7. ^ a b Kálmán 1965, pp. 4–5.
  8. ^ a b Honti 1998, p. 335.
  9. ^ Rombandeeva, E. I.; Ромбандеева, Е. И. (2017). Sovremennyĭ mansiĭskiĭ i︠a︡zyk : leksika, fonetika, grafika, orfografii︠a︡, morfologii︠a︡, slovoobrazovanie. Obsko-ugorskiĭ institut prikladnykh issledovaniĭ i razrabotok, Обско-угорский институт прикладных исследований и разработок. Ti︠u︡menʹ. p. 29. ISBN 978-5-6040210-8-8. OCLC 1062352461.{{cite book}}: CS1 maint: location missing publisher (link)
  10. ^ a b c d Kálmán 1989, pp. 32.
  11. ^ Kálmán 1989, pp. 32, 99, 102.
  12. ^ Rombandeeva, E. I.; Ромбандеева, Е. И. (2017). Sovremennyĭ mansiĭskiĭ i︠a︡zyk : leksika, fonetika, grafika, orfografii︠a︡, morfologii︠a︡, slovoobrazovanie. Obsko-ugorskiĭ institut prikladnykh issledovaniĭ i razrabotok, Обско-угорский институт прикладных исследований и разработок. Ti︠u︡menʹ. p. 41. ISBN 978-5-6040210-8-8. OCLC 1062352461.{{cite book}}: CS1 maint: location missing publisher (link)
  13. ^ Grenoble, Lenore A (2003). Language Policy in the Soviet Union. Springer. p. 14. ISBN 978-1-4020-1298-3.
  14. ^ Мансийский (вогульский) язык, р. 200
  15. ^ Kálmán 1989, pp. 60–61.
  16. ^ Kálmán 1989, pp. 69–70.
  17. ^ Современный мансийский язык: лексика, фонетика, графика, орфография, морфология, словообразование: монография; page 288 [1]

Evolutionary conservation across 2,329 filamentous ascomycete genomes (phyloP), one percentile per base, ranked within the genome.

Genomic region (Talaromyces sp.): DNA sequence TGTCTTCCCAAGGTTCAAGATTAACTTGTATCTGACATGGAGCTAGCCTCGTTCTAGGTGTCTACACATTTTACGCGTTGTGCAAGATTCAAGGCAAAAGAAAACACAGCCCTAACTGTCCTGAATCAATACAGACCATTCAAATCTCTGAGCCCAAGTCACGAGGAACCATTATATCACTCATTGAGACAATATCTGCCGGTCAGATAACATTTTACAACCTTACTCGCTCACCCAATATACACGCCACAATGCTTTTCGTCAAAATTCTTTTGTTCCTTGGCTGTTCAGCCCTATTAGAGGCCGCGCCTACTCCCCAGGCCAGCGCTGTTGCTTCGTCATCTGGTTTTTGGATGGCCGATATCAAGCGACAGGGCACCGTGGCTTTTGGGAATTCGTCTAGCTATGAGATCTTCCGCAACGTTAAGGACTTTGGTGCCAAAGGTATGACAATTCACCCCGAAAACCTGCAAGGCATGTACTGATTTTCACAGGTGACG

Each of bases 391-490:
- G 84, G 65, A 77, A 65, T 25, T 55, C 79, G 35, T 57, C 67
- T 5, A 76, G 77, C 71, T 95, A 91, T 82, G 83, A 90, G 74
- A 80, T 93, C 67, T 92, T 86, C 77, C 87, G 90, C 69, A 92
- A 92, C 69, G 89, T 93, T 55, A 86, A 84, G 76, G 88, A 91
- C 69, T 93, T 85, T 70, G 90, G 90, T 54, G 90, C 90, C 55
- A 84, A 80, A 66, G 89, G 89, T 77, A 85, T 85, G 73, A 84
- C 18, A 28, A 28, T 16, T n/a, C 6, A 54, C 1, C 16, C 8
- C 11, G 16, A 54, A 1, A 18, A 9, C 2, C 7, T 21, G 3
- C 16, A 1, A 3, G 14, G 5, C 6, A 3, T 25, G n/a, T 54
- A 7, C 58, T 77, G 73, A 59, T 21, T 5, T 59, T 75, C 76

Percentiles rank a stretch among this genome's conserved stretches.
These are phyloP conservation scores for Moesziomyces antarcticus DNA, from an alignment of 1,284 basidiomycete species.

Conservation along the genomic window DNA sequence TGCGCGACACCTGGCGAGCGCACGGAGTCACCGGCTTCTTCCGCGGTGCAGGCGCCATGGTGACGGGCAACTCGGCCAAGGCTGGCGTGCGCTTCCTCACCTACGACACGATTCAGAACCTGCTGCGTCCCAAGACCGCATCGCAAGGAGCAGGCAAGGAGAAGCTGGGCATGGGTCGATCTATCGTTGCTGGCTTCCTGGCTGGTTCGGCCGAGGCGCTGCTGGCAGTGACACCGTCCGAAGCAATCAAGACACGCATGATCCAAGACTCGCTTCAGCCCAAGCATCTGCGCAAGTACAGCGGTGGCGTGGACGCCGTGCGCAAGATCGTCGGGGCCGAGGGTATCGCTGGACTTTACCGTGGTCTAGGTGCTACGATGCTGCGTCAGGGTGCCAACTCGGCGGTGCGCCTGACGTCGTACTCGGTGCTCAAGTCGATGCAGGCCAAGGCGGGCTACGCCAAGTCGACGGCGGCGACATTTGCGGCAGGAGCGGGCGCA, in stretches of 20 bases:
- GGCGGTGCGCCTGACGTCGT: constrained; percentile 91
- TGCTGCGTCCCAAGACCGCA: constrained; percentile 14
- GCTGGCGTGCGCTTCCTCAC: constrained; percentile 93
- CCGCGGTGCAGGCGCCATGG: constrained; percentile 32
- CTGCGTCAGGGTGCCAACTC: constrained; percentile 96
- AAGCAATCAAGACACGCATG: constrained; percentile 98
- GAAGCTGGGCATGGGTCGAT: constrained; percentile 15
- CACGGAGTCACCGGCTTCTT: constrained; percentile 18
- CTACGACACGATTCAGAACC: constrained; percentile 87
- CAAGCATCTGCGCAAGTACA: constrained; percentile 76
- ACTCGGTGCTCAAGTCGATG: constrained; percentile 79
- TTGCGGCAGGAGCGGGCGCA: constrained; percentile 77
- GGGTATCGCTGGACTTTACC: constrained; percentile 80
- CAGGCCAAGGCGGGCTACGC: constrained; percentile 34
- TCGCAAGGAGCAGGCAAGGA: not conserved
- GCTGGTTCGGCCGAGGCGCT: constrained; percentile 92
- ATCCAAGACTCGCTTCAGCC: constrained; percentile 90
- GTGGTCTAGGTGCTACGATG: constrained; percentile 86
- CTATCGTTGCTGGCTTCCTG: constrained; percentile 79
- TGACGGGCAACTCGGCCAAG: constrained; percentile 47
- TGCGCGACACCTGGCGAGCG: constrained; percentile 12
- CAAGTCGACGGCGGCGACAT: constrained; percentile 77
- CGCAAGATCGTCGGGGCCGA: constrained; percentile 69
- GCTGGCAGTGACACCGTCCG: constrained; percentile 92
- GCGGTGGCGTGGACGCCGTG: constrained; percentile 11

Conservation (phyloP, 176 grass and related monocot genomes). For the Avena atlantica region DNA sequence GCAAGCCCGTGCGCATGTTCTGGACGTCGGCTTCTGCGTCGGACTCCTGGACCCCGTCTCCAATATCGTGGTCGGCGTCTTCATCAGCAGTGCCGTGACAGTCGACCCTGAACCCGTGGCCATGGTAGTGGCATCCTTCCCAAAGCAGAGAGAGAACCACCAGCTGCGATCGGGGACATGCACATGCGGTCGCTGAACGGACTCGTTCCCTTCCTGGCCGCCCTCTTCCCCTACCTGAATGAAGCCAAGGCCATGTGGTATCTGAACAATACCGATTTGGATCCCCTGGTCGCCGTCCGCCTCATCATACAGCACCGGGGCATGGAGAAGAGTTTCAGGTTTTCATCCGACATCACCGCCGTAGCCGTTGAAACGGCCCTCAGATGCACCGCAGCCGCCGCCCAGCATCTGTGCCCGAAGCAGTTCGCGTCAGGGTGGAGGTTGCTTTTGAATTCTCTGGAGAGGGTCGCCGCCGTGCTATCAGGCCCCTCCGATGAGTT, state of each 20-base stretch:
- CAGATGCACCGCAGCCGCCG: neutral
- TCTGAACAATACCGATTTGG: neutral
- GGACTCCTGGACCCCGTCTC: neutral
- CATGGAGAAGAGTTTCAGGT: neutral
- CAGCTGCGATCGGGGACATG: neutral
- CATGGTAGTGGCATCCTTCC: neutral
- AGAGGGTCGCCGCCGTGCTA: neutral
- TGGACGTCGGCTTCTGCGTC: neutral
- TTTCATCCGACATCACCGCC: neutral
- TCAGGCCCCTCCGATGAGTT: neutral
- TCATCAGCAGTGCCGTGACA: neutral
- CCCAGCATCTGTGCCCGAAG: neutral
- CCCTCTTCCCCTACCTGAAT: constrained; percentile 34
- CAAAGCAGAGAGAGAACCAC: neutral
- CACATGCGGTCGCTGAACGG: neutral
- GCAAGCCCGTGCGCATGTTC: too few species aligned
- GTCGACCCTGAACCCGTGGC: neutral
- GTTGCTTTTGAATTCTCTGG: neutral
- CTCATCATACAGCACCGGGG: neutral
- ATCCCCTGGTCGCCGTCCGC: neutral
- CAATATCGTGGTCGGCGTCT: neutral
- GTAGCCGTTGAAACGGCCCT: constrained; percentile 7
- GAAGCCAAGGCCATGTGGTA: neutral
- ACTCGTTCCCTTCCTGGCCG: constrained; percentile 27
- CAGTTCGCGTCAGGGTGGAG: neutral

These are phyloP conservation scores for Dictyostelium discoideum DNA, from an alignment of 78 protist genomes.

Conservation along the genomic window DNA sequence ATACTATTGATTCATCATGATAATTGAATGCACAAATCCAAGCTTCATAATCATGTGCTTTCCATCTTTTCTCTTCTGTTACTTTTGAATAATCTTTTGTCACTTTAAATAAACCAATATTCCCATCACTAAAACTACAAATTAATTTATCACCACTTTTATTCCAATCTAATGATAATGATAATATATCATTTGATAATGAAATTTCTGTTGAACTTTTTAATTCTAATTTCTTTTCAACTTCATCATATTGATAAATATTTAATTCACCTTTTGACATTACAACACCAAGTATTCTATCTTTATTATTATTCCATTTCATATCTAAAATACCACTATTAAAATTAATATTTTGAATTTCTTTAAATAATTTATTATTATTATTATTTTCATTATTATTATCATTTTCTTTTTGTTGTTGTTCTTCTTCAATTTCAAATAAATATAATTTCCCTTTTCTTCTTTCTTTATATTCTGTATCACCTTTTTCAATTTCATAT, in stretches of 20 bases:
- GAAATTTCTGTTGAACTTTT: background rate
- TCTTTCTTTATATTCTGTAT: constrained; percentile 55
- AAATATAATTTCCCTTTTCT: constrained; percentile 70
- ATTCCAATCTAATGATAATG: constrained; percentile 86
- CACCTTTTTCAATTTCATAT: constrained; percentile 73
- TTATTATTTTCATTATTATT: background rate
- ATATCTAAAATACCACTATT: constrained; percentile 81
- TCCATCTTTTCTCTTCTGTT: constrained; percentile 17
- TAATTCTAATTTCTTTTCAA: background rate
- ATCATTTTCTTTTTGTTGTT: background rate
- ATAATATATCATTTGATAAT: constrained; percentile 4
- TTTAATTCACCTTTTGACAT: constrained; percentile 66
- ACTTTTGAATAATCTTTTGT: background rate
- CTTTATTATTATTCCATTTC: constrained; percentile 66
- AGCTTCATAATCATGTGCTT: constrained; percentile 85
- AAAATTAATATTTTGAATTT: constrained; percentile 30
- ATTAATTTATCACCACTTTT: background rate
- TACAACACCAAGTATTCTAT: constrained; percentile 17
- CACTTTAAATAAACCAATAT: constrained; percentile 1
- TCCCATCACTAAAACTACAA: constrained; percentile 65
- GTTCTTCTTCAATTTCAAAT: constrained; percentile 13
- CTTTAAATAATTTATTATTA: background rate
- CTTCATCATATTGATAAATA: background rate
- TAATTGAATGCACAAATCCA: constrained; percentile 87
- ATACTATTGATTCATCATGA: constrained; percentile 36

18. ^ Rombandeeva, E. I.; Ромбандеева, Е. И. (2017). Sovremennyĭ mansiĭskiĭ i︠a︡zyk : leksika, fonetika, grafika, orfografii︠a︡, morfologii︠a︡, slovoobrazovanie. Obsko-ugorskiĭ institut prikladnykh issledovaniĭ i razrabotok, Обско-угорский институт прикладных исследований и разработок. Ti︠u︡menʹ. p. 133. ISBN 978-5-6040210-8-8. OCLC 1062352461.{{cite book}}: CS1 maint: location missing publisher (link)
  19. ^ Rombandeeva, E. I.; Ромбандеева, Е. И. (2017). Sovremennyĭ mansiĭskiĭ i︠a︡zyk : leksika, fonetika, grafika, orfografii︠a︡, morfologii︠a︡, slovoobrazovanie. Obsko-ugorskiĭ institut prikladnykh issledovaniĭ i razrabotok, Обско-угорский институт прикладных исследований и разработок. Ti︠u︡menʹ. p. 134. ISBN 978-5-6040210-8-8. OCLC 1062352461.{{cite book}}: CS1 maint: location missing publisher (link)


  • Nyelvrokonaink. Teleki László Alapítvány, Budapest, 2000.
  • A világ nyelvei. Akadémiai Kiadó, Budapest
  • Honti, László (1998). "ObUgrian". In Abondolo, Daniel (ed.). The Uralic Languages.
  • Kálmán, Béla (1965). Vogul Chrestomathy. Indiana University Publications. Uralic and Altaic Series. Vol. 46. The Hague: Mouton.
  • Kálmán, Béla (1989). Chrestomathia Vogulica (in Hungarian and German) (3rd ed.). Budapest: Tankönyvkiadó. ISBN 963-18-2088-2.
  • Kulonen, Ulla-Maija (2007). Itämansin kielioppi ja tekstejä. Apuneuvoja suomalais-ugrilaisten kielten opintoja varten (in Finnish). Vol. XV. Helsinki: Suomalais-Ugrilainen Seura. ISBN 978-952-5150-87-2.
  • Munkácsi, Bernát and Kálmán, Béla. 1986. Wogulisches Wörterbuch. Akadémiai Kiadó, Budapest. [In German and Hungarian.]
  • Riese, Timothy. Vogul: Languages of the World/Materials 158. Lincom Europa, 2001. ISBN 3-89586-231-2
  • Ромбандеева, Евдокия Ивановна. Мансийский (вогульский) язык, Russian Academy of Sciences, Institute of Linguistics, 1973. [In Russian.]

External links[edit]